New Yorker Theatre
High Class In Borrowed Shoes, Oh War!, Don't Be A Moon, Gravity, America's Veins, Lily, Words to Words, Summer's Up, Only Your Nose Knows, Toronto Tontos, Hangover, Coming Off The Moon, Here Among The Cats
Max Webster played two concerts at the New Yorker tonight, their first headlining theatre gigs to capacity crowds of 500 at each show. It seemed incredible to many that Max could sell out two shows when you could see them for free at any bar in Toronto for years.
"Johnnie Lovesin and His Invisible Band" is the clever name of the opening act, being just him and his guitar. At least, until Greg Godovitz (guitar) and Marty Morin (drums) joined him for three tunes before the Max Machine hit the stage.
Their intro tape is Jan Hammer's Darkness Earth In Search of a Sun from 1975's The First Seven Days, during which Kim teases the audience with a bit of the Toronto Tontos riff.
Kim says that their sophomore effort High Class In Borrowed Shoes will be released on May 1 [it was actually released on May 16] and that "Don't Be A Moon" will be included, which would indicate that it was axed not long before pressing. Without a doubt this piece is more Zappa-like than any track released by the band, which may account for its exclusion. The band performed dozens of songs on stage before they were released on albums (especially in the earlier days), and this is one of many that wouldn't survive past the live environment.
After America's Veins, many audience members ask, "where's the head?" They're referring to the blockhead modeled after the debut album artwork that used to sit behind Terry, but it was recently stolen (and recovered, but damaged). They heckle the band after the next song too, and Kim responds by briefly lampooning Peter Frampton.
Treat Me Like Dirt: An Oral History of Punk in Toronto and Beyond, 1977-1981 by By Liz Worth and Gary Pig Gold contains an anecdote from these shows.
Johnnie Lovesin and the Invisible Band
Kim Mitchell - Vocals/Guitar
Mike Tilka - Bass
Terry Watkinson - Keyboards
Gary McCracken - Drums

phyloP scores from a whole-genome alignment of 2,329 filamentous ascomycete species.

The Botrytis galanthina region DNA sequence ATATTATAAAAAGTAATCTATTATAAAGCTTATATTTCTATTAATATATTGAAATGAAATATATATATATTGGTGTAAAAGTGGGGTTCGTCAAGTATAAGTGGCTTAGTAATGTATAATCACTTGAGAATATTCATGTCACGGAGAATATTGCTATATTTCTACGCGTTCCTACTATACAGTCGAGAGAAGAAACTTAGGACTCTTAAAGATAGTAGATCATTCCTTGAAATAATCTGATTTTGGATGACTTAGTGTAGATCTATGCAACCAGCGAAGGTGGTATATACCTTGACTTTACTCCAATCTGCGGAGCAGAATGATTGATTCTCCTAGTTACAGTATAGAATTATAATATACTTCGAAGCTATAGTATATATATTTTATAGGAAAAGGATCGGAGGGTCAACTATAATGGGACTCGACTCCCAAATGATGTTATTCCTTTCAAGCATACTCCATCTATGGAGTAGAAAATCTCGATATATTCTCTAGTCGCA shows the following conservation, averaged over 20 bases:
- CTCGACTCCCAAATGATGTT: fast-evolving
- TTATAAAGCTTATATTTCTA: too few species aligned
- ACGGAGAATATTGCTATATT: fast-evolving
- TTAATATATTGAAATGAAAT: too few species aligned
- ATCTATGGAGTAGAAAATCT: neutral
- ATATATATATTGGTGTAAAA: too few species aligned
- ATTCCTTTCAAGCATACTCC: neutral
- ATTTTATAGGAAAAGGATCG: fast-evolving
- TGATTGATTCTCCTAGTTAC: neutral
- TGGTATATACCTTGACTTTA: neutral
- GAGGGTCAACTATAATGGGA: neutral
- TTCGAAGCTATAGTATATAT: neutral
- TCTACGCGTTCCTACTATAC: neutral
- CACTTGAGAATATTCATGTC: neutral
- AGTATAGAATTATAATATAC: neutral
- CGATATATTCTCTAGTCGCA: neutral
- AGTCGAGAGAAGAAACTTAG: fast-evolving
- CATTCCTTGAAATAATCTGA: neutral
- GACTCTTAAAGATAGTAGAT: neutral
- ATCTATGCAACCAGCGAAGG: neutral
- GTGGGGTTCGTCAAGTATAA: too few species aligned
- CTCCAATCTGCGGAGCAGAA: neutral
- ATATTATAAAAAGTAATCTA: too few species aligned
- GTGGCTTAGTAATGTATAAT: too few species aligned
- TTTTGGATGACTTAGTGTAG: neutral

Max Webster's two concerts at the New Yorker Saturday night represented a turning point for the local rock scene.
It was not just the first time this Toronto-based quartet headlined a show. It was the first time that what might be called the new rock sensibility was shown in strength.
And it wasn't just that both shows were nearly sold out. Rush, after all, has been able to pack both Massey Hall and the concert bowl at Maple Leaf Gardens. What was different this time was that Max Webster was able to play a new kind of rock and have it completely understood by what amounted to a new kind of rock audience.
Perhaps it's easier to understand Max Webster's music by understanding what it isn't about. It has little to do with the Rush-Led Zeppelin over-amplified, blues-based heavy metal style with all its science-fiction overtones. That style really represents the frazzled tail-end of the '60s, a kind of vast electronic death-twitch, the end of the line.
Max Webster is mining new territory. This band's music has little to [do] with sentimentality. Even in a commercial song like High Class In Borrowed Shoes — the title track from the forthcoming second album — there was little to make it soft and appealing. The lyrics were alternatively wry, cynical and eccentric. It was a song that was both funny and not funny at the same time.
Sixties rock usually dealt with vague longings; it romanticized its subject matter, offering you a way out of yourself. Max Webster offered no such escape.